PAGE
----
Tuesday, May 15, 2012

Consuming words rather than images

On a rare occasion I feel like I get overloaded with imagery to the point that I become numb to sights that would have left me sighing and my heart thumping just a week ago. So, I'm trying to take a break, a vacation, from Pinterest, Etsy, Flickr, Blogs, etc. It's not easy. That's a lot of time and room in my brain to fill up. 

On the other hand, I have been craving words. Luckily for me, my husband prophetically gave me a book for mother's day which I'm trying hard not to devour in one giant gulp. It's called, If You Want to Write: A book about Art, Independence and Spirit by Brenda Ueland.   It first appeared on bookshelves in the late 1930s and has inspired generations and while it appears to speak to writing specifically, in truth it's about all kinds of creativity because it's all related.

I thought I would share a little from the first chapter.  (paraphrased except where indicated)
Everybody is original:
If one speaks from themselves and not who they should be, they are an original. This is important because self-trust is one of the most important ingredient in creativity.
Creative power and imagination is in everyone, as is the need to express and share it. But, it often disappears sometime in our growing up. How?
"...we let dry obligation take its place; because we don't respect it in ourselves and keep it alive by using it; and because we don't keep it alive in others by listening to them." p.11
"...the only way to love a person is by listening to them and seeing and believing...in the poet in them... by doing this, you keep...the poet alive and allow it flourish." p. 11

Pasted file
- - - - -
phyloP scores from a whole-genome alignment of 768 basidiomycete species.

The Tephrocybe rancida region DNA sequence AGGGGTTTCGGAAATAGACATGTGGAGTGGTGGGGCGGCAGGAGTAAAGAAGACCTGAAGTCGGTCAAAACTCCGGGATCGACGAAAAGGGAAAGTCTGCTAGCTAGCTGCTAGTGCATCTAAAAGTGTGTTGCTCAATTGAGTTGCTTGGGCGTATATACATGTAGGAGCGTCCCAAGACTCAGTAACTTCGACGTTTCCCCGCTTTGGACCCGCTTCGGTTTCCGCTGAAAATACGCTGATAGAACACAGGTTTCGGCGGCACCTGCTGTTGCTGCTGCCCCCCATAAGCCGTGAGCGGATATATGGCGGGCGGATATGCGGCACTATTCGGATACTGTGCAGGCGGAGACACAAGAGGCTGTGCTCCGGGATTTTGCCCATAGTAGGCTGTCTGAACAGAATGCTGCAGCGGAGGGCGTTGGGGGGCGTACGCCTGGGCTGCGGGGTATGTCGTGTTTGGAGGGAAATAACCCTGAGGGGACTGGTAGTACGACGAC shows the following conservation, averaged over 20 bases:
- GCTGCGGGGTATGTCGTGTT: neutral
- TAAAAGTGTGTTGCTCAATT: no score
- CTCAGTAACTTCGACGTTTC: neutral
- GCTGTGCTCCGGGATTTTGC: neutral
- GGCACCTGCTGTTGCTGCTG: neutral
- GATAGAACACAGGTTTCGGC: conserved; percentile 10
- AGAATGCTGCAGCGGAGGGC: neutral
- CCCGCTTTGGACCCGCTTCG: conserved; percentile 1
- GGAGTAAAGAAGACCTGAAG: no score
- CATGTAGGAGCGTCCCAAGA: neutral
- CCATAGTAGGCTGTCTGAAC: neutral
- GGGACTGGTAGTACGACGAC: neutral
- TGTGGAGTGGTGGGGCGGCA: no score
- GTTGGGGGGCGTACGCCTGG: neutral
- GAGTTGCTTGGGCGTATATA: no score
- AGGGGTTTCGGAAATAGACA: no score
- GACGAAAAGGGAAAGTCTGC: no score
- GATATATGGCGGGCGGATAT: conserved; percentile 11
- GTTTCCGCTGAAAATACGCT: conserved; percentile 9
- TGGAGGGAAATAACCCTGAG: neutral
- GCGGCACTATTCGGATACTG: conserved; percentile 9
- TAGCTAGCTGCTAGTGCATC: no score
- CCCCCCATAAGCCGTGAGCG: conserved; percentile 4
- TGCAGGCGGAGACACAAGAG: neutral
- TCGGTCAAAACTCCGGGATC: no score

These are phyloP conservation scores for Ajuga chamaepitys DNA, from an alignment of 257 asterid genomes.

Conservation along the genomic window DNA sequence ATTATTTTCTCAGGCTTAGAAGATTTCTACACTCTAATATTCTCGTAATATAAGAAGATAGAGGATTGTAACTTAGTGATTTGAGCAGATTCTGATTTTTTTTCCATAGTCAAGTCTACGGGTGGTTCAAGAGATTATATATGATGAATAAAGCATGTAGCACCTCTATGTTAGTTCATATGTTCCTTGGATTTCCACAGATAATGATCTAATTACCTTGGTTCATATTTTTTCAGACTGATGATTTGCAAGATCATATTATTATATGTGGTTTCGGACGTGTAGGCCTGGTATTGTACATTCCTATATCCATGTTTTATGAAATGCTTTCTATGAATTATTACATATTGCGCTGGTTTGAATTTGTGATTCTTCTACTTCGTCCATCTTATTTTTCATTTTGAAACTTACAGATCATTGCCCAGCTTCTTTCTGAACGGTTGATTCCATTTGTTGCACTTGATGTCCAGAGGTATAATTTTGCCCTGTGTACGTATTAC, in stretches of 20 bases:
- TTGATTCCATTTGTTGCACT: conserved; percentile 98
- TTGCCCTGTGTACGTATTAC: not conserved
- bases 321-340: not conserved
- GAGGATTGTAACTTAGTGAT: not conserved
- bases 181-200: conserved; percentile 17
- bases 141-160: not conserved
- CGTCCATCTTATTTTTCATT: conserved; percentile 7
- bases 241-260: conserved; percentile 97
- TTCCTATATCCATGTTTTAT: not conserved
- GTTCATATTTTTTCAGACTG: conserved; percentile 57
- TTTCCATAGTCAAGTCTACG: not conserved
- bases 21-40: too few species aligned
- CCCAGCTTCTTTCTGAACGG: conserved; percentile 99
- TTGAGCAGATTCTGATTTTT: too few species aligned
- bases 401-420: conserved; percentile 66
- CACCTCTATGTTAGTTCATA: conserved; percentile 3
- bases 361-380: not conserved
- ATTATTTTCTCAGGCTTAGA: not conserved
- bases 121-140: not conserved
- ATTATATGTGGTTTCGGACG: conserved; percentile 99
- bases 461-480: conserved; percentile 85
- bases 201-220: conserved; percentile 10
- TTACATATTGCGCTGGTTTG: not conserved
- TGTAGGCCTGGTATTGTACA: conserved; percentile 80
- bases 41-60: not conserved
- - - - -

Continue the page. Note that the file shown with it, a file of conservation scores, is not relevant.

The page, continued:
Critics undermine us because:
 "...all people who try to write [be creative] (and all people long to, which is natural and right) become anxious, timid, contracted become perfectionists, so terribly afraid that they may put something down that is not as good as Shakespeare." p.12
"It is a murderer of talent. And because the most modest and sensitive people are the most talented, having the most imagination and sympathy, these are the very first ones to get killed off. It is the brutal egoists that survive." p. 13
Her advice:
"...you must practice not perfunctorily, but with all your intelligence and love.... Work freely and rollickingly as though talking to a friend who loves you. Mentally (at least three or four times a day) thumb your nose at the know-it-alls, jeers, critics, doubters." p. 14

I think what I like most about this book so far is that it is helping to confirm some very basic, deeply originating beliefs that have been part of me since the beginning of time, but which I call into doubt on occasion.  Those beliefs are that everyone is original, that we all have something to say, and that we are all creative beings who often forget that fact. 

Color me inspired. How about you?

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